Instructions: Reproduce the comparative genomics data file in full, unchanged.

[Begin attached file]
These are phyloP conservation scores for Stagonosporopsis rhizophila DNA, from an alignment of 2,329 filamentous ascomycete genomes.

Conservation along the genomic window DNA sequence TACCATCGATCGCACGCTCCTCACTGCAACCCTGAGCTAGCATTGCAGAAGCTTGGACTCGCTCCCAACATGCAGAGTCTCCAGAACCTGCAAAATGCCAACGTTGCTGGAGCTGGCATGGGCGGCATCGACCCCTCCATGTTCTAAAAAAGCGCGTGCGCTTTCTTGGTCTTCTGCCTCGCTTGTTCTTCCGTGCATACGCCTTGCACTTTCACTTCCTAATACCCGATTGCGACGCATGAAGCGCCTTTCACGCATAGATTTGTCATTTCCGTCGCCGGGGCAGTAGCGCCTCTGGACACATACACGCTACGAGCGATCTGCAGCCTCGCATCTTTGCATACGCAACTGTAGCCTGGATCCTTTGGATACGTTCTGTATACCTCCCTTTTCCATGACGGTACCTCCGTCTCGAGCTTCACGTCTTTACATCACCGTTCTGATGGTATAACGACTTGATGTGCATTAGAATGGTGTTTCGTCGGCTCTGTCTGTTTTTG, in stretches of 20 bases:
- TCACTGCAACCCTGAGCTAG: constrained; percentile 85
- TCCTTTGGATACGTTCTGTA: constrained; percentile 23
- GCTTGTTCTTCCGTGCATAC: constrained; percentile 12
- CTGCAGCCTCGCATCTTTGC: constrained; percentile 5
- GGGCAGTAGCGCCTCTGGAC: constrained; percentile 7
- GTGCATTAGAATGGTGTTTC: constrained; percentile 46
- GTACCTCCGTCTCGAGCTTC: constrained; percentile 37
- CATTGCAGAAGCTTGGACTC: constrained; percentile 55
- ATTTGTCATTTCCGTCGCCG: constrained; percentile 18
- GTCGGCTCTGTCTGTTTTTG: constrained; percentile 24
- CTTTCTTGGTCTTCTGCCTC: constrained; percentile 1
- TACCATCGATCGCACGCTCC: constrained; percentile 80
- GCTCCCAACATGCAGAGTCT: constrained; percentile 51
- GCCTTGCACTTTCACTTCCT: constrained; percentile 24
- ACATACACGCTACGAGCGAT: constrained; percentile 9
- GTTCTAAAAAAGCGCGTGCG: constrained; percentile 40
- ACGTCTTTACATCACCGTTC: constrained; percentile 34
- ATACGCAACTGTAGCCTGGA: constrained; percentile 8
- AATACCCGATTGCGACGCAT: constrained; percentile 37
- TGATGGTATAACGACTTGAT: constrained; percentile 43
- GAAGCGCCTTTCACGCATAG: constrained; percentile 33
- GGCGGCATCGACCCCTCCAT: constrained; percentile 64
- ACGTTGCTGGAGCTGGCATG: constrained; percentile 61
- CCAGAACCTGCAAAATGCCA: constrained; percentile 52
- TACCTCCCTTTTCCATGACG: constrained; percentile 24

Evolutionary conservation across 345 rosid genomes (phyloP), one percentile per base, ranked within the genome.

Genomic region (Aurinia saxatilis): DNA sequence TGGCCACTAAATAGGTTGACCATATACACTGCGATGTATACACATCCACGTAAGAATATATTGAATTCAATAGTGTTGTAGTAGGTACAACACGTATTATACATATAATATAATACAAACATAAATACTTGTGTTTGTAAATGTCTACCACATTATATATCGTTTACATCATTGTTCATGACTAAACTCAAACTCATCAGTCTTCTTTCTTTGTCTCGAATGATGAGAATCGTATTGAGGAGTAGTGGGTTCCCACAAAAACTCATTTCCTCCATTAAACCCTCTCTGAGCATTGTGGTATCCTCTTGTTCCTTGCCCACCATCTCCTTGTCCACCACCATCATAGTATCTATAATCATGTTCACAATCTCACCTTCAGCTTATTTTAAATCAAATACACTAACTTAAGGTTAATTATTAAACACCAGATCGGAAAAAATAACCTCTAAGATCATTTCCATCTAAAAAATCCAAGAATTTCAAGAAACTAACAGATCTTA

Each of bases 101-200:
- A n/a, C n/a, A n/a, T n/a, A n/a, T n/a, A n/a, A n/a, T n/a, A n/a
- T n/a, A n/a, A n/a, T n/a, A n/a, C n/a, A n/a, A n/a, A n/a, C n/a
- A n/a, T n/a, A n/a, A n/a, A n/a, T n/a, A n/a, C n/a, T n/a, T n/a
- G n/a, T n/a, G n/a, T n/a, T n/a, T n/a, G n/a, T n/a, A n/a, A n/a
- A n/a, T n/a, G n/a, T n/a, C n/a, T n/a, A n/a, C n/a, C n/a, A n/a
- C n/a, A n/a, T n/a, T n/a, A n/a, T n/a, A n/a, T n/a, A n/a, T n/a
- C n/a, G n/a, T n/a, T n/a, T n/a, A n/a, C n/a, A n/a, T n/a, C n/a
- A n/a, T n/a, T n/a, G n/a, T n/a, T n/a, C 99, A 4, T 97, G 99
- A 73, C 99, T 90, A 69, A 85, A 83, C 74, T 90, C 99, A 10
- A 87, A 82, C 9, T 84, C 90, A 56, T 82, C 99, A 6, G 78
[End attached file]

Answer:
These are phyloP conservation scores for Stagonosporopsis rhizophila DNA, from an alignment of 2,329 filamentous ascomycete genomes.

Conservation along the genomic window DNA sequence TACCATCGATCGCACGCTCCTCACTGCAACCCTGAGCTAGCATTGCAGAAGCTTGGACTCGCTCCCAACATGCAGAGTCTCCAGAACCTGCAAAATGCCAACGTTGCTGGAGCTGGCATGGGCGGCATCGACCCCTCCATGTTCTAAAAAAGCGCGTGCGCTTTCTTGGTCTTCTGCCTCGCTTGTTCTTCCGTGCATACGCCTTGCACTTTCACTTCCTAATACCCGATTGCGACGCATGAAGCGCCTTTCACGCATAGATTTGTCATTTCCGTCGCCGGGGCAGTAGCGCCTCTGGACACATACACGCTACGAGCGATCTGCAGCCTCGCATCTTTGCATACGCAACTGTAGCCTGGATCCTTTGGATACGTTCTGTATACCTCCCTTTTCCATGACGGTACCTCCGTCTCGAGCTTCACGTCTTTACATCACCGTTCTGATGGTATAACGACTTGATGTGCATTAGAATGGTGTTTCGTCGGCTCTGTCTGTTTTTG, in stretches of 20 bases:
- TCACTGCAACCCTGAGCTAG: constrained; percentile 85
- TCCTTTGGATACGTTCTGTA: constrained; percentile 23
- GCTTGTTCTTCCGTGCATAC: constrained; percentile 12
- CTGCAGCCTCGCATCTTTGC: constrained; percentile 5
- GGGCAGTAGCGCCTCTGGAC: constrained; percentile 7
- GTGCATTAGAATGGTGTTTC: constrained; percentile 46
- GTACCTCCGTCTCGAGCTTC: constrained; percentile 37
- CATTGCAGAAGCTTGGACTC: constrained; percentile 55
- ATTTGTCATTTCCGTCGCCG: constrained; percentile 18
- GTCGGCTCTGTCTGTTTTTG: constrained; percentile 24
- CTTTCTTGGTCTTCTGCCTC: constrained; percentile 1
- TACCATCGATCGCACGCTCC: constrained; percentile 80
- GCTCCCAACATGCAGAGTCT: constrained; percentile 51
- GCCTTGCACTTTCACTTCCT: constrained; percentile 24
- ACATACACGCTACGAGCGAT: constrained; percentile 9
- GTTCTAAAAAAGCGCGTGCG: constrained; percentile 40
- ACGTCTTTACATCACCGTTC: constrained; percentile 34
- ATACGCAACTGTAGCCTGGA: constrained; percentile 8
- AATACCCGATTGCGACGCAT: constrained; percentile 37
- TGATGGTATAACGACTTGAT: constrained; percentile 43
- GAAGCGCCTTTCACGCATAG: constrained; percentile 33
- GGCGGCATCGACCCCTCCAT: constrained; percentile 64
- ACGTTGCTGGAGCTGGCATG: constrained; percentile 61
- CCAGAACCTGCAAAATGCCA: constrained; percentile 52
- TACCTCCCTTTTCCATGACG: constrained; percentile 24

Evolutionary conservation across 345 rosid genomes (phyloP), one percentile per base, ranked within the genome.

Genomic region (Aurinia saxatilis): DNA sequence TGGCCACTAAATAGGTTGACCATATACACTGCGATGTATACACATCCACGTAAGAATATATTGAATTCAATAGTGTTGTAGTAGGTACAACACGTATTATACATATAATATAATACAAACATAAATACTTGTGTTTGTAAATGTCTACCACATTATATATCGTTTACATCATTGTTCATGACTAAACTCAAACTCATCAGTCTTCTTTCTTTGTCTCGAATGATGAGAATCGTATTGAGGAGTAGTGGGTTCCCACAAAAACTCATTTCCTCCATTAAACCCTCTCTGAGCATTGTGGTATCCTCTTGTTCCTTGCCCACCATCTCCTTGTCCACCACCATCATAGTATCTATAATCATGTTCACAATCTCACCTTCAGCTTATTTTAAATCAAATACACTAACTTAAGGTTAATTATTAAACACCAGATCGGAAAAAATAACCTCTAAGATCATTTCCATCTAAAAAATCCAAGAATTTCAAGAAACTAACAGATCTTA

Each of bases 101-200:
- A n/a, C n/a, A n/a, T n/a, A n/a, T n/a, A n/a, A n/a, T n/a, A n/a
- T n/a, A n/a, A n/a, T n/a, A n/a, C n/a, A n/a, A n/a, A n/a, C n/a
- A n/a, T n/a, A n/a, A n/a, A n/a, T n/a, A n/a, C n/a, T n/a, T n/a
- G n/a, T n/a, G n/a, T n/a, T n/a, T n/a, G n/a, T n/a, A n/a, A n/a
- A n/a, T n/a, G n/a, T n/a, C n/a, T n/a, A n/a, C n/a, C n/a, A n/a
- C n/a, A n/a, T n/a, T n/a, A n/a, T n/a, A n/a, T n/a, A n/a, T n/a
- C n/a, G n/a, T n/a, T n/a, T n/a, A n/a, C n/a, A n/a, T n/a, C n/a
- A n/a, T n/a, T n/a, G n/a, T n/a, T n/a, C 99, A 4, T 97, G 99
- A 73, C 99, T 90, A 69, A 85, A 83, C 74, T 90, C 99, A 10
- A 87, A 82, C 9, T 84, C 90, A 56, T 82, C 99, A 6, G 78